A probabilistic approach to consecutive pattern avoiding in permutations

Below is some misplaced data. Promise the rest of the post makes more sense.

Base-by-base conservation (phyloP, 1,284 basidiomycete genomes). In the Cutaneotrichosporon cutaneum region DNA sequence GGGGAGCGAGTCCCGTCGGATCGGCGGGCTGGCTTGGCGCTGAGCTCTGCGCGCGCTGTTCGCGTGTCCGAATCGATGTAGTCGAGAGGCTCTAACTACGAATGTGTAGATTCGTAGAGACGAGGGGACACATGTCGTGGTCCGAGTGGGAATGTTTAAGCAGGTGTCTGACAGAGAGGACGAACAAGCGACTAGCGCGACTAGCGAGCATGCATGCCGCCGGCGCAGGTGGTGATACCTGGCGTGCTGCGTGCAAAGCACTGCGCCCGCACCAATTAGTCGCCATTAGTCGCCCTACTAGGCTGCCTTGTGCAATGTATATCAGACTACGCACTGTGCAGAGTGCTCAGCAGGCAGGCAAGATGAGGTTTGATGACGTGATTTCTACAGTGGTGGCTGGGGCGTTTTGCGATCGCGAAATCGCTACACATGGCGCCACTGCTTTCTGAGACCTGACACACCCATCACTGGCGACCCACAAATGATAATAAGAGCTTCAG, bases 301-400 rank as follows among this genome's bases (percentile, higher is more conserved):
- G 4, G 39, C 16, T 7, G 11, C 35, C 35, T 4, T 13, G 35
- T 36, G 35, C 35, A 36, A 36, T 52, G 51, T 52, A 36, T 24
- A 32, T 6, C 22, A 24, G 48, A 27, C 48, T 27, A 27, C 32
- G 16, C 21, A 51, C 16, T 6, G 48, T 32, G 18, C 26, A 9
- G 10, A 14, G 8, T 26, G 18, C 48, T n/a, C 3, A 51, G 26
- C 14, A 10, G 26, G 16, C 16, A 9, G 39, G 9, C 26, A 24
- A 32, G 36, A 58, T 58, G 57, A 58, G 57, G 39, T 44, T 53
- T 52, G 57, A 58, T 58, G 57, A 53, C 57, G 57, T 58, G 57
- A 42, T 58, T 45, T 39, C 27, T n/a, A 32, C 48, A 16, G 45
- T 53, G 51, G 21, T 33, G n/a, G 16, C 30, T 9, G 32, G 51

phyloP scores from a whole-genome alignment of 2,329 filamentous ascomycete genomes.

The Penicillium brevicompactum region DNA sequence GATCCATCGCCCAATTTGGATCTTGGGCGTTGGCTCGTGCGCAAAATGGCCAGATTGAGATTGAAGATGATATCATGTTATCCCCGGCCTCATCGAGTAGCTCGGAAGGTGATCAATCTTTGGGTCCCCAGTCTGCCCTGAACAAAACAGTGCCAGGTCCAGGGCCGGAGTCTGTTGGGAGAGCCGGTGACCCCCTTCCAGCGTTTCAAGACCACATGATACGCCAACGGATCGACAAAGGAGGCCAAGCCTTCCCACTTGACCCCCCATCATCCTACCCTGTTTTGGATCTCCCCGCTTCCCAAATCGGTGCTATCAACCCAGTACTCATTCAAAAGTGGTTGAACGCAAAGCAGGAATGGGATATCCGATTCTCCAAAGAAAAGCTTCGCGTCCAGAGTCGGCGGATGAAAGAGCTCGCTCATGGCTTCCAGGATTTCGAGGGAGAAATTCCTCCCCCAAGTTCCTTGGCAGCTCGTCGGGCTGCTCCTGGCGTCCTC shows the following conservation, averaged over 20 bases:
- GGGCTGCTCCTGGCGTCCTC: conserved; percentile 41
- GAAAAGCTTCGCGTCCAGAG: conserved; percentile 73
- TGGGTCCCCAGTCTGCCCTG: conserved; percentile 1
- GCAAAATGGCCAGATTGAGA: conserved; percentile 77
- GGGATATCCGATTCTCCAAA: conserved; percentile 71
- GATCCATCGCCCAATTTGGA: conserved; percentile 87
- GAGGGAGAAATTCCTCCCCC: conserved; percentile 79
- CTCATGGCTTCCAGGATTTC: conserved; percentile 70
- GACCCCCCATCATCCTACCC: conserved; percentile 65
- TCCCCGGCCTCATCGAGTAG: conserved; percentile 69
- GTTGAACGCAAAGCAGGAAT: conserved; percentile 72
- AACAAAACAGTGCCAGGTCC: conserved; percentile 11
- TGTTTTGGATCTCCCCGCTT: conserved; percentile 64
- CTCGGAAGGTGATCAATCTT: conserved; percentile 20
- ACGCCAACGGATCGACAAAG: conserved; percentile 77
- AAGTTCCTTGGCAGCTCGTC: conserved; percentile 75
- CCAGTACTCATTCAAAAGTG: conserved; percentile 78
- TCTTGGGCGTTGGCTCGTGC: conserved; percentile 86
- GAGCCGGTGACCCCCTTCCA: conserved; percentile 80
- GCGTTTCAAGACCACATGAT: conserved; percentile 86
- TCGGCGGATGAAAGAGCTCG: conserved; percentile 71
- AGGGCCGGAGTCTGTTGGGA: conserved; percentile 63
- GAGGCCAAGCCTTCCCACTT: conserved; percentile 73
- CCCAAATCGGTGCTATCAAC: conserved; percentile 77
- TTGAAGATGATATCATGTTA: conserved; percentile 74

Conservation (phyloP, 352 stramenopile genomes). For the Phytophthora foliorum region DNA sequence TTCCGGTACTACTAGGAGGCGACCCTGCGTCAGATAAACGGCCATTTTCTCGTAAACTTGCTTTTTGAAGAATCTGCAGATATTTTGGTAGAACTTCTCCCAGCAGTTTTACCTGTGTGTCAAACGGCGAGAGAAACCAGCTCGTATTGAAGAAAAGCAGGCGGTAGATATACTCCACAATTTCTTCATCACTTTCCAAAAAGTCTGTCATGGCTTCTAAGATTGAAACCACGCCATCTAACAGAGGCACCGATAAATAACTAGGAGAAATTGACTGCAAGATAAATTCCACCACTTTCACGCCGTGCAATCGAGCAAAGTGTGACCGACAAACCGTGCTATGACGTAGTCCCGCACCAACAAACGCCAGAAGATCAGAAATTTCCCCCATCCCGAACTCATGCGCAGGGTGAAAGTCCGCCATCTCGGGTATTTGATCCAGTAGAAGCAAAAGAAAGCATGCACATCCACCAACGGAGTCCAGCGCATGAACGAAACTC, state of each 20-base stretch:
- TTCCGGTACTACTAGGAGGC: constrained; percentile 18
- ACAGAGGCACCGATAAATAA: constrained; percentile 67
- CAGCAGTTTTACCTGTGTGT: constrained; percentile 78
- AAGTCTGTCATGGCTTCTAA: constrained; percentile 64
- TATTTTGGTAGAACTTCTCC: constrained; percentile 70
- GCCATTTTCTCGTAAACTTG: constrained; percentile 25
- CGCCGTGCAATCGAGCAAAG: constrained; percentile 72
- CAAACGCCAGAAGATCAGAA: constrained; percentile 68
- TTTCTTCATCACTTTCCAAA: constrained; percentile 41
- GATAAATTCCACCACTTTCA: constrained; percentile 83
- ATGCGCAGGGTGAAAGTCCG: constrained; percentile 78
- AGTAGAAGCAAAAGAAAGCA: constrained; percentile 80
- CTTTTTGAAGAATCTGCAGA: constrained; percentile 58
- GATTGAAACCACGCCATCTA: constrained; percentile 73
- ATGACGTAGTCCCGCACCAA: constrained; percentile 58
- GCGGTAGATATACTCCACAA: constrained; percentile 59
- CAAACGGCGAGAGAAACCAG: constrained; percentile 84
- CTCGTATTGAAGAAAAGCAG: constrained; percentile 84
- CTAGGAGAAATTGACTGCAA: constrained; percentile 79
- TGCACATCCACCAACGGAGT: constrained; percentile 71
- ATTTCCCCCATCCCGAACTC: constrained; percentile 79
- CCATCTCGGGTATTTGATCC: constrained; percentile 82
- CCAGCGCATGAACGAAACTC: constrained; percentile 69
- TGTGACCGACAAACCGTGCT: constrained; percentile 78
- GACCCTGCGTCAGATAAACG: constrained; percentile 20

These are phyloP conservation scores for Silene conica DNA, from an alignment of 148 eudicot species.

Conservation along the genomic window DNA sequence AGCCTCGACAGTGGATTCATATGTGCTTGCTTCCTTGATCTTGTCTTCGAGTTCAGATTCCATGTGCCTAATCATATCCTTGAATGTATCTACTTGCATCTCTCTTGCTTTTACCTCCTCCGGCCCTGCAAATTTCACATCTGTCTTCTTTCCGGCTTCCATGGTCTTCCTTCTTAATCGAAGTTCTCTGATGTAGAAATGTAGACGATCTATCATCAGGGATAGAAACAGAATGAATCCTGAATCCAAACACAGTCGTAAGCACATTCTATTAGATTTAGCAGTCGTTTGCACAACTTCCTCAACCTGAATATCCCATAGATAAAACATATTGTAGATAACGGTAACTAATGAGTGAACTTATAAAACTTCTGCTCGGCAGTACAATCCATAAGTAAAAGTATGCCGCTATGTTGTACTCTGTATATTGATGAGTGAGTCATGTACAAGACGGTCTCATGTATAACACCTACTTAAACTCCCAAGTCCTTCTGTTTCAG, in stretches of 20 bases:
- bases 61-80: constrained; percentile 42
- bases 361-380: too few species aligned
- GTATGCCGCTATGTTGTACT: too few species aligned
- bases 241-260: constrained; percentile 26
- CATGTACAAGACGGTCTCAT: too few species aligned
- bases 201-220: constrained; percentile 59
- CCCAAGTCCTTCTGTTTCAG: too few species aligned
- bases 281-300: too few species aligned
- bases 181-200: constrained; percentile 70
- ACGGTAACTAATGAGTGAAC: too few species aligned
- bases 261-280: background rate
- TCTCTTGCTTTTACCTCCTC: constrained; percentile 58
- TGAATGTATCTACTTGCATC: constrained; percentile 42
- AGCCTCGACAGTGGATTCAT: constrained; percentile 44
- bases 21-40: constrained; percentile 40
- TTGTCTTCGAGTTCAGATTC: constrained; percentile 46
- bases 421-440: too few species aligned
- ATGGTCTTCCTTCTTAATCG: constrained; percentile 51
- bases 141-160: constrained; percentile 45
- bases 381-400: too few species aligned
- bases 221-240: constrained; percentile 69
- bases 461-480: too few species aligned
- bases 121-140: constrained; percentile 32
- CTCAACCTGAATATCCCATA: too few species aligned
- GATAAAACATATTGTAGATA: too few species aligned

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<ul><li><p>Journal of Combinatorial Theory, Series A 120 (2013) 9981011</p><p>Contents lists available at SciVerse ScienceDirect</p><p>Aa</p><p>G</p><p>De</p><p>a</p><p>ArReAv</p><p>KePeCoMCMPr</p><p>1.</p><p>(</p><p>of{1qu</p><p>stproncape</p><p>ta</p><p>00htJournal of Combinatorial Theory,Series A</p><p>www.elsevier.com/locate/jcta</p><p>probabilistic approach to consecutive patternvoiding in permutations</p><p>uillem Perarnau</p><p>partament de Matemtica Aplicada IV, Universitat Politcnica de Catalunya, BarcelonaTech, Spain</p><p>r t i c l e i n f o a b s t r a c t</p><p>ticle history:ceived 30 August 2012ailable online 21 February 2013</p><p>ywords:rmutationsnsecutive pattern avoidingonotone patternsP conjecture</p><p>obabilistic method</p><p>We present a new approach to the problem of enumeratingpermutations of length n that avoid a xed consecutive patternof length m. We use this approach to give explicit upper and lowerbounds on the number of permutations avoiding a consecutivepattern of length m. As a corollary, we obtain a simple proof of theCMP conjecture from Elizalde and Noy, regarding the most avoidedpattern, recently proved by Elizalde. We also show that most of thepatterns behave similarly to the least avoided one.</p><p> 2013 Elsevier Inc. All rights reserved.</p><p>Introduction</p><p>Let Sn be the symmetric group of permutations of length n. Consider a permutation =1, . . . ,n) Sn and a pattern = (1, . . . , m) Sm .For any sequence of different positive integers X = (x1, . . . , xk), we dene the standardizationX , st(x1, . . . , xk), as the permutation in Sk obtained by relabeling each element of X on the set</p><p>, . . . ,k} such that the relative order among the elements of X is preserved. For instance, the se-ence (3,8,4,1) standardizes to (2,4,3,1).A permutation Sn contains as a consecutive pattern if there exists 0 i n m such that</p><p>(i+1, . . . ,i+m) = , that is, there are m consecutive elements in that have the relative orderescribed by . For instance, if = (1,2, . . . ,m), then contains as a consecutive pattern if andly if it contains m consecutive increasing elements (a run of length m). A permutation Sn islled -avoiding if it does not contain as a consecutive pattern. Denote by n( ) the number ofrmutations in Sn that are -avoiding.The problem of determining n( ) is inspired by the problem of nding the number of permu-</p><p>tions of length n that avoid a pattern non-necessarily in consecutive positions. A permutation Sn contains if there exist 1 i1 &lt; &lt; im n such that st(i1 , . . . ,im ) = . Clearly, if </p><p>E-mail address: guillem.perarnau@ma4.upc.edu.</p><p>97-3165/$ see front matter 2013 Elsevier Inc. All rights reserved.</p><p>tp://dx.doi.org/10.1016/j.jcta.2013.02.004</p></li><li><p>G. Perarnau / Journal of Combinatorial Theory, Series A 120 (2013) 9981011 999</p><p>avanmw</p><p>beesevis</p><p>exth</p><p>upAnrethCo</p><p>Co</p><p>foov</p><p>fo</p><p>Co</p><p>geth</p><p>thfutu</p><p>oftoab</p><p>Thoids , then also avoids as a consecutive pattern. Knuth [11] introduced the latter problemd exactly determined the number of permutations avoiding some pattern of length 3. There areany interesting results in the area (see e.g. [2,1]) as well as the famous StanleyWilf conjecturehich was solved by Marcus and Tardos [12].To provide an exact formula for n( ) is a tough problem for large n. Asymptotic formulas canderived for some special patterns as shown by Elizalde and Noy [7]. The authors also provide an</p><p>timation of n( ) for every pattern of length 3 and also for some patterns of length 4. However,en for the case of length 4, there are still some patterns for which the asymptotic behavior of n( )not known.Elizalde [5] showed that for every Sm , the following limit</p><p> = limn</p><p>(n( )</p><p>n!)1/n</p><p>,</p><p>ists and that 0.7839 &lt; &lt; 1 if m 3. A stronger result is given in [4], where the authors showat n( ) cn n!, for some constant c that only depends on .Even if the exact computation of for every Sm is a hard problem, it is possible to provideper and lower bounds in terms of m. Besides, it is interesting to see which patterns are extremal.pattern of length m is called monotone if it is either (1,2, . . . ,m) or (m, . . . ,2,1). It is clear that(1,2, . . . ,m) = n(m, . . . ,2,1), since = (1, . . . ,n) is (1,2, . . . ,m)-avoiding if and only if itsversing (n, . . . ,1) is (m, . . . ,2,1)-avoiding. It was conjectured in [7] that monotone patterns aree most avoided ones among all patterns of length m, when n is large enough. This is known as thensecutive Monotone Pattern (CMP) Conjecture.</p><p>njecture 1 (CMP conjecture). (See [7].) For every Sm, (1,2,...,m).</p><p>The results in [7], determining for every S3, settle in the armative the CMP conjecturer patterns of length 3. Elizalde and Noy [8] show that the conjecture is true for the class of non-erlapping patterns.Regarding the least avoided pattern among all the patterns of length m, Nakamura [13] posed the</p><p>llowing conjecture:</p><p>njecture 2. (See [13].) For every Sm, (1,2,...,m2,m,m1).</p><p>Both conjectures have been recently proved by Elizalde [6]. The proofs are based on computing thenerating function for the number of -avoiding permutations, P (z) =n( ) znn! , combined withe cluster method of Goulden and Jackson [9].Here we will use a completely different approach to the consecutive pattern avoiding problem</p><p>rough the so-called probabilistic method. While this approach is not as precise as the generatingnction technique, it provides simpler alternative proofs of some known results, as the CMP conjec-re, and allows one to obtain more general results.Henceforth, m will be a xed integer while n will be considered to tend to innity. For the sakesimplicity, however, we will use asymptotic notation on m. If this is the case, we will consider mtend to innity while n will be an arbitrarily large function of m. Our rst result bounds fromove when the pattern is not monotone.</p><p>eorem 3. For every Sm \ {(1,2, . . . ,m), (m, . . . ,2,1)},</p><p> 1 1 + O(</p><p>12</p><p>).m! m m!</p></li><li><p>1000 G. Perarnau / Journal of Combinatorial Theory, Series A 120 (2013) 9981011</p><p>mth</p><p>N</p><p>Co(m</p><p>thTh</p><p>ev</p><p>ev</p><p>cola</p><p>Th</p><p>Th2,ca</p><p>deth</p><p>Th</p><p>w</p><p>corepoth</p><p>deThe proofs of this and all the following results, have a probabilistic avor. To prove this theorem weake use of Suens inequality [15], a powerful tool that provides an upper bound on the probabilityat none of the events of a certain collection happen simultaneously.By comparing the upper bound given by Theorem 3 with the result obtained by Elizalde and</p><p>oy [8] for (1,2,...,m) we get the following corollary:</p><p>rollary 4. There exists an integer m0 , such that for any mm0 and every pattern Sm \ {(1,2, . . . ,m),, . . . ,2,1)},</p><p>1 (1+ O</p><p>(1</p><p>m</p><p>))(1 (1,2,...,m)).</p><p>This provides an alternative probabilistic proof for the CMP conjecture. Analyzing more carefullye proof of Theorem 3 for small values of m, we can show that the CMP conjecture holds for m 5.e same approach, however, does not provide meaningful results for the case m = 4.This corollary also gives a lower estimation of the minimum gap between (1,2,...,m) and , forery Sm \ {(1,2, . . . ,m), (m, . . . ,2,1)}.Theorem 3 can be extended to the whole set of patterns, Sm , by weakening the upper bound: forery Sm ,</p><p> 1 1m! + O</p><p>(1</p><p>m m!).</p><p>One could think that the ideas that appear in this paper could be applied for the study of non-nsecutive pattern avoiding in permutations. Unfortunately, due to the strong dependency among arge part of the dened events, these techniques seem useless there.The second part of the paper is devoted to the proof of a general lower bound on for Sm .</p><p>eorem 5. For every Sm,</p><p> 1 1m! O</p><p>(m 1(m!)2</p><p>).</p><p>To prove this lower bound we use a one-sided version of the Lovsz Local Lemma (see [14]).is bound is asymptotically tight and an extremal example is provided by the pattern (1,2, . . . ,m m,m 1). Unlike in the case of the upper bound and the CMP conjecture, our proof of Theorem 5nnot be adapted to extract a proof of Conjecture 2.As Theorems 3 and 5 give bounds for the value of in terms of m, a natural question is totermine how most of the patterns behave. In this direction a much stronger upper bound, close toe general lower bound, is shown to hold for most of the patterns.</p><p>eorem 6. Let Sm be chosen uniformly at random. Then, for each 2 km/2,</p><p> 1 1m! + O</p><p>(4m</p><p>(m k)!m!),</p><p>ith probability at least 1 2(k+1)! m2m/2 .</p><p>This theorem shows that when m is large enough, for most of the patterns the value of isncentrated close to the lower bound provided by Theorem 5. The idea behind the proof of thissult is that the number of permutations avoiding a pattern depends on the maximum overlappingsition of this pattern. It can be shown that almost all patterns do not have a large overlap and thus,ey are far from the upper bound attained by monotone patterns, the ones with maximum overlap.The paper is organized as follows. Theorem 3 and Corollary 4 are proved in Section 2. Section 3 is</p><p>voted to the proof of Theorem 5. Finally, we provide in Section 4 the proof of Theorem 6.</p></li><li><p>G. Perarnau / Journal of Combinatorial Theory, Series A 120 (2013) 9981011 1001</p><p>2.</p><p>anfr</p><p>su</p><p>as</p><p>an</p><p>w</p><p>(s</p><p>Th</p><p>exifgi</p><p>ofnuX</p><p>win</p><p>Boprlesh</p><p>Le|i</p><p>PrthdeAn upper bound on </p><p>Consider the set of events A= {A1, . . . , AN } with associated indicator random variables X1, . . . , XNd let X = Ni=1 Xi . The events in A are considered to be bad and the aim is to bound, eitherom above or from below, the probability that none of these bad events occurs. We will denote by= E(X) =Ni=1 Pr(Ai), the expected number of bad events.A dependency graph of A is a graph H with vertex set V (H) = {1, . . . ,N} where if two disjointbsets S, T [N] share no edges then {Ai}iS and {A j} jT are independent.In order to control the dependencies among all events, the following two parameters are usually</p><p>sociated to the dependency graph H . To measure the global effect of the dependencies, we consider</p><p> =</p><p>i jE(H)Pr(Ai A j),</p><p>d for the local one,</p><p> = max1iN</p><p>j: i jE(H)</p><p>Pr(A j),</p><p>here E(H) denotes the edge set of H .We will use the following version of Suens inequality which holds for any dependency graph H</p><p>ee e.g. Theorem 2 in [10]):</p><p>eorem 7 (Suens inequality). With the above notation,</p><p>Pr(X = 0) = Pr(</p><p>Ai) exp</p><p>{(1 e</p><p>2</p><p>)</p><p>}. (1)</p><p>Suens inequality bounds from above the probability of having no bad events in terms of thepected number of events, but also takes into account the pairwise dependence of the events. Thus,there are no many dependencies among events or these dependencies are weak, we will be able tove a meaningful upper bound on such probability.Let Sn be chosen uniformly at random, and let Sm be a xed pattern. We consider the setevents A = {A0, . . . , Anm} where Ai := {st(i+1, . . . ,i+m) = }. As before, we let X denote thember of events in A which are realized. Then avoids as a consecutive pattern if and only if= 0, that is, no copy of the pattern appears. We have</p><p>n( ) = Pr(X = 0)n!,here the dependency of X on will be clear from the context. In particular we will be interested</p><p> = limnPr(X = 0)</p><p>1/n. (2)</p><p>unding from above the number of edges in a dependency graph H is crucial in order to give aoper upper bound on the probability that none of the events happen simultaneously. The followingmma shows that we can choose a dependency graph H which contains many pairs of sets of eventsaring no edges.</p><p>mma 8. Let S, T {0,1, . . . ,n m} be two disjoint subsets such that for each (i, j) S T , we have j|m. Then, the events {Ai}iS and {A j} jT are independent.</p><p>oof. The support of S , supp(S) = {k1 &lt; &lt; ks}, is composed by the elements k {1, . . . ,n} suchat there exists i S with i + 1 k i +m. Every event A in the sigma-algebra generated by {Ai}iS</p><p>pends only on the standardization of (k1 , . . . ,ks ), and is therefore independent of the entries of</p></li><li><p>1002 G. Perarnau / Journal of Combinatorial Theory, Series A 120 (2013) 9981011</p><p>si</p><p>A</p><p>ww</p><p>n/</p><p>By</p><p>Si</p><p>Ade</p><p>natistno</p><p>N(1{1</p><p>Le</p><p>Prpa</p><p>Siifin [n] \ supp(S). Let supp(T ) = {1 &lt; &lt; t} be the support of T . Similarly, every event A in thegma-algebra generated by {A j} jT depends only on the standardization of (1 , . . . ,t ).Observe that supp(S) supp(T ) = , by the assumptions on S and T . This implies that the eventsand A are independent. According to the previous lemma, the circulant graph H with vertex set V (H) = {0,1, . . . ,n m},</p><p>here i j E(H) if and only if 0 &lt; |i j| &lt; m, is a dependency graph for A. Throughout the paper,e will use this circulant graph H as a dependency graph of A.A simple upper bound follows directly from the previous observation. Consider I = {km: 0 k ki + mi 2( ki 1</p><p>),</p><p>d</p><p>mi 2m k (m ki +m mi </p><p>(k ki</p><p>)).</p><p>bserving that the rst inequality is strict, we get</p><p>mi = i+1 + mi ki . By using this last lemma, we can provide an upper bound on the probability that two given occur-</p><p>nces of a pattern appear.</p><p>mma 11. For every Sm and any k O ,</p><p>Pr(Ai Ai+mk)(2(mk)</p><p>mk)</p><p>(2m k)! .</p><p>oof. Set = st(i+1, . . . ,i+2mk). Recall that Sn has been chosen uniformly at random, whichplies that is also uniformly distributed in S2mk . Moreover, satises Ai and Ai+mk if and only satises A0 and Amk .There are (2m k)! possible candidates for . We will count how many of them are such that theents A0 and Amk hold. By Lemma 10, we know that the elements {mk+1, . . . , m} are uniquelytermined by and k. Thus, one must select a subset of mk elements among the 2m2k availablees in order to build (1, . . . , mk). Since satises A0, once these elements have been chosen,ere is just one order such that st(1, . . . , m) = , and only one way to set the last m k elements , in order to satisfy Amk .Since = st(i+1, . . . ,i+2mk), for every permutation chosen uniformly at random in Sn ,</p><p>Pr( satises Ai Ai+mk) = Pr( satises A0 Amk)(2(mk)</p><p>mk)</p><p>(2m k)! . Now we are able to prove Theorem 3.</p><p>oof of Theorem 3. First of all we compute , and , needed to apply Suens inequality. Thepected number of occurrences of the pattern does not depend on and can be computed as</p><p> =nm</p><p>Pr(Ai) = n m + 1 n .</p><p>i=0 m! m!</p></li><li><p>1004 G. Perarnau / Journal of Combinatorial Theory, Series A 120 (2013) 9981011</p><p>ev</p><p>w</p><p>fo</p><p>Siim</p><p>fo</p><p>anofAssume that i &lt; j and j i = m k. Recall that by the choice of our dependency graph H , twoents Ai and A j share no edge if i j m.By Lemmas 8, 11 and (3), can be expressed as</p><p> =</p><p>i jE(H)Pr(Ai A j) =</p><p>nmi=0</p><p>m1k=1</p><p>Pr(Ai Ai+mk) nkO</p><p>(2(mk)mk</p><p>)(2m k)! . (5)</p><p>Since is not monotone, by Lemma 9 we have that m 1 /O . Thus, by using that(2aa</p><p>) 4a</p><p>a,</p><p>e have</p><p> nm2k=1</p><p>(2(mk)mk</p><p>)(2m k)!</p><p> nm2k=1</p><p>4mk(m k) (2m k)!</p><p> nm2k=1</p><p>4mk2(2m k)!</p><p>=(1+ 4</p><p>m + 3 + O(m2</p><p>)) 16n2(m + 2)!</p><p> 17n2(m + 2)! , (6)</p><p>r any m large enough.Observe that the degree of a vertex in the dependency graph H is at most 2(m 1). Then,</p><p> = max0inm</p><p>j: i jE(H)</p><p>Pr(A j) = 2(m 1)Pr(A j) = 2(m 1)m! </p><p>2</p><p>(m 1)! .</p><p>nce e2 e4/(m1)! 2 if m 4 and by using that ea 1 a1+a , for any a 0, both (1) and (2)ply that</p><p> exp(1 34</p><p>2(m+2)(m+1)m!</p><p>)</p><p> 11m! 342(m+2)(m+1)m!</p><p>1+ 1m! 1</p><p>(1 O</p><p>(1</p><p>m!))(</p><p>1</p><p>m! 34</p><p>2(m + 2)(m + 1)m!)</p><p> 1 1m! +</p><p>14</p><p>m2 m!r any large enough m. This completes the proof. We next proceed to prove Corollary 4. This is achieved by obtaining a lower bound on (1,2,...,m)d by showing that this bound is larger than the upper bound given in Theorem 3. A recent result</p><p>El...</p></li></ul>